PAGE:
A reader became as irritated, as I often do, with some of the grain of truth but generally misleading opinion pieces we so often encounter The column under consideration came from the Boston Herald. It’s a real piece of work form a guy named Guy Darst (clever play on words, aye?). His technique is to use a scatter gun approach with half-truths, unimportant factoids, and confusion.
Since I am tied up with an academic paper these days, I have a plan to keep you people out of my hair.
OK. Settle down. Can’t anybody take a joke anymore?
Your exam is open-book. Deal with one issue raised by the column. Identify the issue properly and state your response using whatever sources you may wish to cite. Cite two for extra “points”
By the way, points are worth nothing, but everybody will know that you REALLY know your stuff. Here is the email that raises the questions/issues.
I get mad when I see stupid stuff going unchallenged.
Here are the contentious points in his article, as I see them:
“It’s doubtful there are many like that.” He says there aren’t many “shovel-ready” projects. Well, from what I’ve seen, there are many of them, even on the California HSR plan. Agree? How could I substantiate it?
“the European trains so praised by the president all eat large subsidies (about $88 billion per year overall).” I live near the current eastern end of the TGV Est line in France. From what I’ve heard, the SNCF makes an operating profit on its TGV operations, enough to cross-subsidize the rest of the network. But it’s not unusual for public transit to require an operating subsidy, much as do cars and planes, which get concealed subsidies. But this figure sounds silly and extreme. How to attack it?
“Despite their splendid trains, Europeans drive almost as much as we do.” Well, sure, but that’s specious. If there weren’t all these filled to capacity (try to buy a ticket from Luxembourg to Paris less than a week an advance and you run the risk of it being sold out) trains, where would the excess go? Back into planes and cars, in that order.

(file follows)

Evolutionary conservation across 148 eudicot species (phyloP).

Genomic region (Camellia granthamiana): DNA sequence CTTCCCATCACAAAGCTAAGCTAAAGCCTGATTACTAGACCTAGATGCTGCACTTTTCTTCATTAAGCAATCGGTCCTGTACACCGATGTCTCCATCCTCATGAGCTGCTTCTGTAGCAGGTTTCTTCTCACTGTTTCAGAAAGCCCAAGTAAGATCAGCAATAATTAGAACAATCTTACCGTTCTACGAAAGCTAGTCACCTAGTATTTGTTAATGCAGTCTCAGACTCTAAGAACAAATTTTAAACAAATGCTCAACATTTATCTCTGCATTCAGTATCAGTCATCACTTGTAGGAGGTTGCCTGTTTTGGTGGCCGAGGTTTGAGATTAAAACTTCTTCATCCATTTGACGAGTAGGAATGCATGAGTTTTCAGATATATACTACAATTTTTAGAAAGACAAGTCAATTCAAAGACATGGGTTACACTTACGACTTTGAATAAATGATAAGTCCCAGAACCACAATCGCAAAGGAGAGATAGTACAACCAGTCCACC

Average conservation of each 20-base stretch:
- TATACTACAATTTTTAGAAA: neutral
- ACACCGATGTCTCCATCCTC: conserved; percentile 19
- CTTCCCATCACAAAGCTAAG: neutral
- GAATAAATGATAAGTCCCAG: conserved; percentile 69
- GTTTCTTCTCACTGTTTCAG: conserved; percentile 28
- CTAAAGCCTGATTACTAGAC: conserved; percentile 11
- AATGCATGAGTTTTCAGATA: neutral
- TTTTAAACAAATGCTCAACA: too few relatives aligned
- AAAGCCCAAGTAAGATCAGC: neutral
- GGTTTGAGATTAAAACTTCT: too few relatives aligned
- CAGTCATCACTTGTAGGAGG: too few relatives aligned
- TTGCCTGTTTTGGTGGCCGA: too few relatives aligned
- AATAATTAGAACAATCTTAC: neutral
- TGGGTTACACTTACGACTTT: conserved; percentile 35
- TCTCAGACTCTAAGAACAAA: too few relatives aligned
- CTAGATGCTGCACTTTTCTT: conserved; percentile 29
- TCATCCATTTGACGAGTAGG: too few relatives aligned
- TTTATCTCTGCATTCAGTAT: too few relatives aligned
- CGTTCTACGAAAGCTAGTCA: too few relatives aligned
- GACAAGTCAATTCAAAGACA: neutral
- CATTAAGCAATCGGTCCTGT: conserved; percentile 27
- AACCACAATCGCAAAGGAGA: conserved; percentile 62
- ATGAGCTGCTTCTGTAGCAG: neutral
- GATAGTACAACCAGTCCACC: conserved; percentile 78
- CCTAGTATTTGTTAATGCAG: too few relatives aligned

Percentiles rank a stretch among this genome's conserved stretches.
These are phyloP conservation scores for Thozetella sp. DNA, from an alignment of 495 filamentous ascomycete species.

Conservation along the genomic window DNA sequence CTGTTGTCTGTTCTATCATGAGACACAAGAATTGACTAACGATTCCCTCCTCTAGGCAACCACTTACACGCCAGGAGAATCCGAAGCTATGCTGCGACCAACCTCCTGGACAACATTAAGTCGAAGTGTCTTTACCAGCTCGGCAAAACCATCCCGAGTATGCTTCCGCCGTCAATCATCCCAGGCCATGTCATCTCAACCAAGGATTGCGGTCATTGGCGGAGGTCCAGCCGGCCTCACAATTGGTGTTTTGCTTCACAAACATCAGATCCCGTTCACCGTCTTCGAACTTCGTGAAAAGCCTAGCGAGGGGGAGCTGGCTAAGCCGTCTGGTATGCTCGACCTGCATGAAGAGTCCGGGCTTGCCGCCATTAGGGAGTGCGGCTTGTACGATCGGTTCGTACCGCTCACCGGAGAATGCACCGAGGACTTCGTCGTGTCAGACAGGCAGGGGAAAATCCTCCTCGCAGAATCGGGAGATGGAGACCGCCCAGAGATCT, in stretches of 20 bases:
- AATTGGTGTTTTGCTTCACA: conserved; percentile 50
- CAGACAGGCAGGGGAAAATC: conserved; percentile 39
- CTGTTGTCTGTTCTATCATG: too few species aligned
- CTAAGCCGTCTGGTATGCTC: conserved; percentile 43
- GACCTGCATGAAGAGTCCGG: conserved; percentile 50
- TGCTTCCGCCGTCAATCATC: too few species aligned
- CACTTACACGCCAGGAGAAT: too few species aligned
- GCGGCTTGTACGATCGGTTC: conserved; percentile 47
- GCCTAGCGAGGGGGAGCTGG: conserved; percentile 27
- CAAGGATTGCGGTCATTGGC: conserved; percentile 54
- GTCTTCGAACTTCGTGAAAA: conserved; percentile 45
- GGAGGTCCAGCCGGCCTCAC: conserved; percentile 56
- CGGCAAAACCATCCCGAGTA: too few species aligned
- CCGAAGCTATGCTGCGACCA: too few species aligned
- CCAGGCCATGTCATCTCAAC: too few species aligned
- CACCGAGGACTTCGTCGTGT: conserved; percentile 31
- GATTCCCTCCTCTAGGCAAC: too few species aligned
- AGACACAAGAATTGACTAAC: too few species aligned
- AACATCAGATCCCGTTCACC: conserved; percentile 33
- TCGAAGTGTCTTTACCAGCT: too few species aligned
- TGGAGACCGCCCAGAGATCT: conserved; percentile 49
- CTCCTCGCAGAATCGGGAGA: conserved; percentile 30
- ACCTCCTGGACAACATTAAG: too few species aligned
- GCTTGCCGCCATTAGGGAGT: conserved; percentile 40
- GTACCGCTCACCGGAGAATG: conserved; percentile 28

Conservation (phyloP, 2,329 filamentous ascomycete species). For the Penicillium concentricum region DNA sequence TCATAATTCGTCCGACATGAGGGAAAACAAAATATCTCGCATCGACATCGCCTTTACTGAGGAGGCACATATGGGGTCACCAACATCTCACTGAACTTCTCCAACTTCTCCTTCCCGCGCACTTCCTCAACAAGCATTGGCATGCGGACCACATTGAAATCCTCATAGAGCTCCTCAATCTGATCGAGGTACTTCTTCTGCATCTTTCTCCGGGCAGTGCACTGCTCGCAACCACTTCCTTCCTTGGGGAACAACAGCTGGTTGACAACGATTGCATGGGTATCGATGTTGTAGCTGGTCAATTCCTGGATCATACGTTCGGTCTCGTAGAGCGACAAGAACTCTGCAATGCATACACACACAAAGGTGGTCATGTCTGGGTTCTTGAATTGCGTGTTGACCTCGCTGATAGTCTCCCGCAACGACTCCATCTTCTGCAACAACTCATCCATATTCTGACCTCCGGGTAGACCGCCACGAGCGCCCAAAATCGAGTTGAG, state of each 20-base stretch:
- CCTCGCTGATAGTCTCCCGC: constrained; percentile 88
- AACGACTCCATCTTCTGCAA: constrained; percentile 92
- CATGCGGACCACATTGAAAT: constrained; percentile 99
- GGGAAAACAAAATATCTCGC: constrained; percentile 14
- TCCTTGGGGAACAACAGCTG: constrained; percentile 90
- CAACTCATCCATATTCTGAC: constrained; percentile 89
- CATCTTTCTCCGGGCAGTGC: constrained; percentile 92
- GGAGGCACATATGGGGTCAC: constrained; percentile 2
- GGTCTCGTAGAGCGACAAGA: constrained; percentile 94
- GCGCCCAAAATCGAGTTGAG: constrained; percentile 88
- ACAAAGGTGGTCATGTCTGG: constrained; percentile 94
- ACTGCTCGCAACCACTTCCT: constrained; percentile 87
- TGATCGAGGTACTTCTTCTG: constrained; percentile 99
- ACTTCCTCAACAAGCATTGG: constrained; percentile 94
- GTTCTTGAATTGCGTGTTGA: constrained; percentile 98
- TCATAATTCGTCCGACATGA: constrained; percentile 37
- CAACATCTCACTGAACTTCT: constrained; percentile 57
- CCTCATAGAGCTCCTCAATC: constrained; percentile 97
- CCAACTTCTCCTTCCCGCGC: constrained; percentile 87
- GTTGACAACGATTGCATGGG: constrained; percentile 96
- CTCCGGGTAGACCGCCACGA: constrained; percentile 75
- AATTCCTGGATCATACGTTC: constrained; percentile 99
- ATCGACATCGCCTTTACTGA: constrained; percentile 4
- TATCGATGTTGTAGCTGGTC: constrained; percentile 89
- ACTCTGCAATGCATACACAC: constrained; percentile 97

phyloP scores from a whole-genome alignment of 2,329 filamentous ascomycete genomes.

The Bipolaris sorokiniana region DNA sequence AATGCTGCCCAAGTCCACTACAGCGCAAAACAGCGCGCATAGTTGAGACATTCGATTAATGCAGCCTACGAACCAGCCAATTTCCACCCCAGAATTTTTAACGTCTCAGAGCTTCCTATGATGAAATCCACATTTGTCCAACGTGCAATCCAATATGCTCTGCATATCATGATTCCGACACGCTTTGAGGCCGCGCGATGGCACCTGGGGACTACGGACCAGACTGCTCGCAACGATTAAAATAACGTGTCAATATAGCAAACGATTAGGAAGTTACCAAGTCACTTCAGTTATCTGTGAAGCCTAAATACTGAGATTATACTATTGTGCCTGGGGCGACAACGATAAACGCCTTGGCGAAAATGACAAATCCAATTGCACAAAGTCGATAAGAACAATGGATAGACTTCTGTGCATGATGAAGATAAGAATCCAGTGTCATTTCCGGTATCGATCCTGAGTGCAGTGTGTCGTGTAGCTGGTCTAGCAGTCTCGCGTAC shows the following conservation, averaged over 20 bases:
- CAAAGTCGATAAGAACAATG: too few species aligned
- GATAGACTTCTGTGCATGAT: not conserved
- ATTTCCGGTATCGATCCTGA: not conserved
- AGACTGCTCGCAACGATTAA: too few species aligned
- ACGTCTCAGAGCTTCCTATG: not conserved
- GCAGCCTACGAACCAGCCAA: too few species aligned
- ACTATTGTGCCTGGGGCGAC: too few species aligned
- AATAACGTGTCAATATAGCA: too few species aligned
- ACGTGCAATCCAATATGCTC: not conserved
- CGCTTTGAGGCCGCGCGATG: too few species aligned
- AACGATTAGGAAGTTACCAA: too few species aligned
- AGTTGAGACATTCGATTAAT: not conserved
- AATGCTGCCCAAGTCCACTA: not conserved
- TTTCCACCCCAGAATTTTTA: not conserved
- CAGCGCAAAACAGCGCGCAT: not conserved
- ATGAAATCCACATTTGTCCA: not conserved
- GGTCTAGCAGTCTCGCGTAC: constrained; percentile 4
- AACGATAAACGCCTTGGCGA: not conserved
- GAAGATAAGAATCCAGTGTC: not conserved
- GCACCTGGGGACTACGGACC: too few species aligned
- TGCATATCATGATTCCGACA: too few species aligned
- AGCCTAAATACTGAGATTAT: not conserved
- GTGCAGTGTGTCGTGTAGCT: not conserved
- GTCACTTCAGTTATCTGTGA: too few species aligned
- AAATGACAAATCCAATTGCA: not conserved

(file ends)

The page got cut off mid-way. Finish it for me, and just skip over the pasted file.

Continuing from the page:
“This is hard to believe – unless the trains are to be powered by electricity generated from nuclear reactors and hydroelectric plants.” Or how about windmills or geothermic or solar? Isn’t Spain committing to drive all of its high speed trains from wind power? Has anyone written about this?
“Amtrak and private automobiles emit about the same amount of carbon dioxide per passenger mile.” This strikes me as either wrong or misleading. First of all, Amtrak uses diesels, and operates them inefficiently. But even so, I’ve heard figures of 1/3 less CO2. Am I right?
“Remember the claims for Acela?” What is he talking about? The Acela runs over barely upgraded tracks from the early 20th century. The only money spent on it went into getting trains that can go faster where possible, and keeping the electrical overhead from falling down. What is his point, anyway? There has never been multi-billion investment into the NEC. Maybe $1 billion?
My problem in dealing with this stuff is I know when it’s wrong, but I don’t have a set of facts close to hand that I’m sure of to tackle these fellow. Maybe one day.
Anyway, thanks for listening.
Filed under: Administration, Passenger Rail Transportatio Policy, Regional USA Passenger Rail, United States High Speed Rail